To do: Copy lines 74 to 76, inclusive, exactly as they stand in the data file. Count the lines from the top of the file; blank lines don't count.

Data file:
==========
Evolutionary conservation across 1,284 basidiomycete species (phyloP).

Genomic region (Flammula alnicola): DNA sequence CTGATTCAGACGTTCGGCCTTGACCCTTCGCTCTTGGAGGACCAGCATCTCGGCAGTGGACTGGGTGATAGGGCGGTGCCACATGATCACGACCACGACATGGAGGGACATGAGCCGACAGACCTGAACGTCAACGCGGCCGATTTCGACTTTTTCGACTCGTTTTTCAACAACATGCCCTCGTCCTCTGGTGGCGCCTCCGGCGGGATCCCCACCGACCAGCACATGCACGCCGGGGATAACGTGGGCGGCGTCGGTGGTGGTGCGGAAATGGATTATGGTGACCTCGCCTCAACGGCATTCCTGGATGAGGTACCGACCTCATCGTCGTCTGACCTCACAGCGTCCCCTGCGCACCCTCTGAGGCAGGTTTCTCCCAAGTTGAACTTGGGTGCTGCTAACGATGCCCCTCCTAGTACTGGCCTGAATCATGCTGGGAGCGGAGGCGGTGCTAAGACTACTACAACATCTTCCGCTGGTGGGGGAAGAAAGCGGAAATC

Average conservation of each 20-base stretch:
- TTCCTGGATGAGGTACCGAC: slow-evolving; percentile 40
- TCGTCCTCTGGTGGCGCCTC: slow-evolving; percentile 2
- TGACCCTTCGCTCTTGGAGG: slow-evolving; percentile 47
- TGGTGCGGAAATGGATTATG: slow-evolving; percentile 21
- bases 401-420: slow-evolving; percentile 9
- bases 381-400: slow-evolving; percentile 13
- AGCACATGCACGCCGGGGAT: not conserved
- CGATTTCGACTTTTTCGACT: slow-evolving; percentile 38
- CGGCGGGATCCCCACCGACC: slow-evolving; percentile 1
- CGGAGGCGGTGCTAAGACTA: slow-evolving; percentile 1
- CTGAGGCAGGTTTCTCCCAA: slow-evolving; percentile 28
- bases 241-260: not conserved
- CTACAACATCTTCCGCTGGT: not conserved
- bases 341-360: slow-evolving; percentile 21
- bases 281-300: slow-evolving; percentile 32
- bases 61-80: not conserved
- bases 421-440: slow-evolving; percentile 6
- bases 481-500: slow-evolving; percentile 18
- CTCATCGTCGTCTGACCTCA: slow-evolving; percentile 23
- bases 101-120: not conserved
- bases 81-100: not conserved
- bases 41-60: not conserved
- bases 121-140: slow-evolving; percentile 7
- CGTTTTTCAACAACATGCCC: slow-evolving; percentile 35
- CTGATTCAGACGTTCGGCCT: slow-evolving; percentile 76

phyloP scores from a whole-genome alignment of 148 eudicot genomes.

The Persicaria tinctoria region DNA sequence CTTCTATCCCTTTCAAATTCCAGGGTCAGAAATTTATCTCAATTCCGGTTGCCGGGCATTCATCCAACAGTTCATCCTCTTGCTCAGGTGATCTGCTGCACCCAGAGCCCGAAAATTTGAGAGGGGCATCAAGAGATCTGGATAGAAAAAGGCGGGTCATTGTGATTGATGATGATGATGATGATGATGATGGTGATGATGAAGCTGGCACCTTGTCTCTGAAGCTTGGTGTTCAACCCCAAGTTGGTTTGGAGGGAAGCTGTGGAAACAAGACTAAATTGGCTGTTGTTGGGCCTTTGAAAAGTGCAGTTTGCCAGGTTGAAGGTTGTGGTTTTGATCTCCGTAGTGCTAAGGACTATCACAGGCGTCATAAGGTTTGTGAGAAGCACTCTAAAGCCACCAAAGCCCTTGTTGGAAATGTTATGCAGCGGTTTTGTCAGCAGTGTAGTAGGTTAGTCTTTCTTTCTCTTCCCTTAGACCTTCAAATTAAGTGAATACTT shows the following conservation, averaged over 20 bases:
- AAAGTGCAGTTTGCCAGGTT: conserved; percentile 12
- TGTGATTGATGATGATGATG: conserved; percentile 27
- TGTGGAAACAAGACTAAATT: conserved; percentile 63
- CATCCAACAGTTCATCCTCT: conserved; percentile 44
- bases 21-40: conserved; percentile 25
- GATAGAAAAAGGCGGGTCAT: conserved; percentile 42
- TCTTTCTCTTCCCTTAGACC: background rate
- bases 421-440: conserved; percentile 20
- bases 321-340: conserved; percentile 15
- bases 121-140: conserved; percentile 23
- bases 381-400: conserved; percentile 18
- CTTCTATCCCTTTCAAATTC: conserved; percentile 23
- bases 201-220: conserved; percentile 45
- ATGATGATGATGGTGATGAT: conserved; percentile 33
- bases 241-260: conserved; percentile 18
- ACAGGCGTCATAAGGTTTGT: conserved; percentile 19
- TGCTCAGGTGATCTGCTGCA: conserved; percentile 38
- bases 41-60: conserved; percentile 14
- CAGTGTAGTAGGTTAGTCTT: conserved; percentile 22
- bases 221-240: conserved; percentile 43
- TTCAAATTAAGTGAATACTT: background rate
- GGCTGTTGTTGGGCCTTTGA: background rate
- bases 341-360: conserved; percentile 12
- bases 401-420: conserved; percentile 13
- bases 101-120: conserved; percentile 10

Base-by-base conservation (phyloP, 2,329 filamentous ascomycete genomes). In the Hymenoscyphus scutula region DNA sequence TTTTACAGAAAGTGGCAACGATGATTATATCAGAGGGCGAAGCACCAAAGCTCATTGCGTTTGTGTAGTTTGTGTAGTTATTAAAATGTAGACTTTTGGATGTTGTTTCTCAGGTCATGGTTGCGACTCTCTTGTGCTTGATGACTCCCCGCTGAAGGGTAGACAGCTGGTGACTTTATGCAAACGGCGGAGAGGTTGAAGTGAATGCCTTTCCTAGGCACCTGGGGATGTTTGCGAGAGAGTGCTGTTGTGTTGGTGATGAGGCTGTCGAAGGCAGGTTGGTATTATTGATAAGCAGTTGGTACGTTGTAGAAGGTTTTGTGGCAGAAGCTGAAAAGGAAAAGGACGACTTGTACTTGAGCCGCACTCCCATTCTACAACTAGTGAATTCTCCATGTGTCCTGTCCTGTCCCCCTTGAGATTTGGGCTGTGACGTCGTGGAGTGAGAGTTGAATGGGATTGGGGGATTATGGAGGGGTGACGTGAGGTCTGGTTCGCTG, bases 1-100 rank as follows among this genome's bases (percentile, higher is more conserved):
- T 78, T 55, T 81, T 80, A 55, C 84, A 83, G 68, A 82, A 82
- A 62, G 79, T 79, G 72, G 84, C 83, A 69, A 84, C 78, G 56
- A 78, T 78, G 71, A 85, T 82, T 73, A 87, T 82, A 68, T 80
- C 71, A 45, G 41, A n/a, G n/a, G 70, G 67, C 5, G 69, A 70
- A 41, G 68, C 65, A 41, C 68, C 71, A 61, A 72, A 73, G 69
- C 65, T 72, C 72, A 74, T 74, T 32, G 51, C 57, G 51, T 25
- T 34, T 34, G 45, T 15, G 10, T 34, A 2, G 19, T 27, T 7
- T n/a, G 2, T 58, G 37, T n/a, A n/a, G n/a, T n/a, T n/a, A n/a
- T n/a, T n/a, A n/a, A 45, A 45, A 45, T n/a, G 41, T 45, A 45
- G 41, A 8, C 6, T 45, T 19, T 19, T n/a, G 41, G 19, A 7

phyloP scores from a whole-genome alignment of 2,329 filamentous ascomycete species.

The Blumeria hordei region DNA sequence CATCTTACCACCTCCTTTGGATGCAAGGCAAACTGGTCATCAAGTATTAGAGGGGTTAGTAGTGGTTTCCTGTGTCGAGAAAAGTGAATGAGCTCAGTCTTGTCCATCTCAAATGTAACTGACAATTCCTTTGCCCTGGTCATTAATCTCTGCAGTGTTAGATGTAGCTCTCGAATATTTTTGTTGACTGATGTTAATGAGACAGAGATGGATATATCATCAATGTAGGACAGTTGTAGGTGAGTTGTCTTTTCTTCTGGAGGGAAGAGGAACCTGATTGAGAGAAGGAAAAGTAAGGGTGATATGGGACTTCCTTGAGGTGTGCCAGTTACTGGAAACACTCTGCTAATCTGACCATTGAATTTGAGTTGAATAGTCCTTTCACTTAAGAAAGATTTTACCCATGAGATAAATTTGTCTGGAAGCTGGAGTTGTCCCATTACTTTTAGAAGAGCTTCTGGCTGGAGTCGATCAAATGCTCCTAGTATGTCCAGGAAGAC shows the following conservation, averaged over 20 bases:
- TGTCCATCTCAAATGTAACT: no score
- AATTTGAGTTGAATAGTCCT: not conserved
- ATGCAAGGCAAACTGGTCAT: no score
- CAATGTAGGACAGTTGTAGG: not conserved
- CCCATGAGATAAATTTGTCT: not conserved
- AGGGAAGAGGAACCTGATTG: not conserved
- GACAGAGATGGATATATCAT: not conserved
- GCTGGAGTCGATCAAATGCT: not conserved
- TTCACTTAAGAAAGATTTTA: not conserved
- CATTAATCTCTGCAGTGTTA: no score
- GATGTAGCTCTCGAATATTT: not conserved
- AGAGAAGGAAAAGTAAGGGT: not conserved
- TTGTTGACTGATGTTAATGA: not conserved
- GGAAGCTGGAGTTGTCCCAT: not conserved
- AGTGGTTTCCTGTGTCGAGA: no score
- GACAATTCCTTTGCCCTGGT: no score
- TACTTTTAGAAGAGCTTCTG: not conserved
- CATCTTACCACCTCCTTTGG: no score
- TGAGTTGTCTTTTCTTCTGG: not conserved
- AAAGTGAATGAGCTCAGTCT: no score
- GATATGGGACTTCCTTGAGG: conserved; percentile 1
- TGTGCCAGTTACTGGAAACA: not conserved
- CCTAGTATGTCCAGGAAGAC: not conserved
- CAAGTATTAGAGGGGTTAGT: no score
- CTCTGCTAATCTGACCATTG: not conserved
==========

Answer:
- AGGGAAGAGGAACCTGATTG: not conserved
- GACAGAGATGGATATATCAT: not conserved
- GCTGGAGTCGATCAAATGCT: not conserved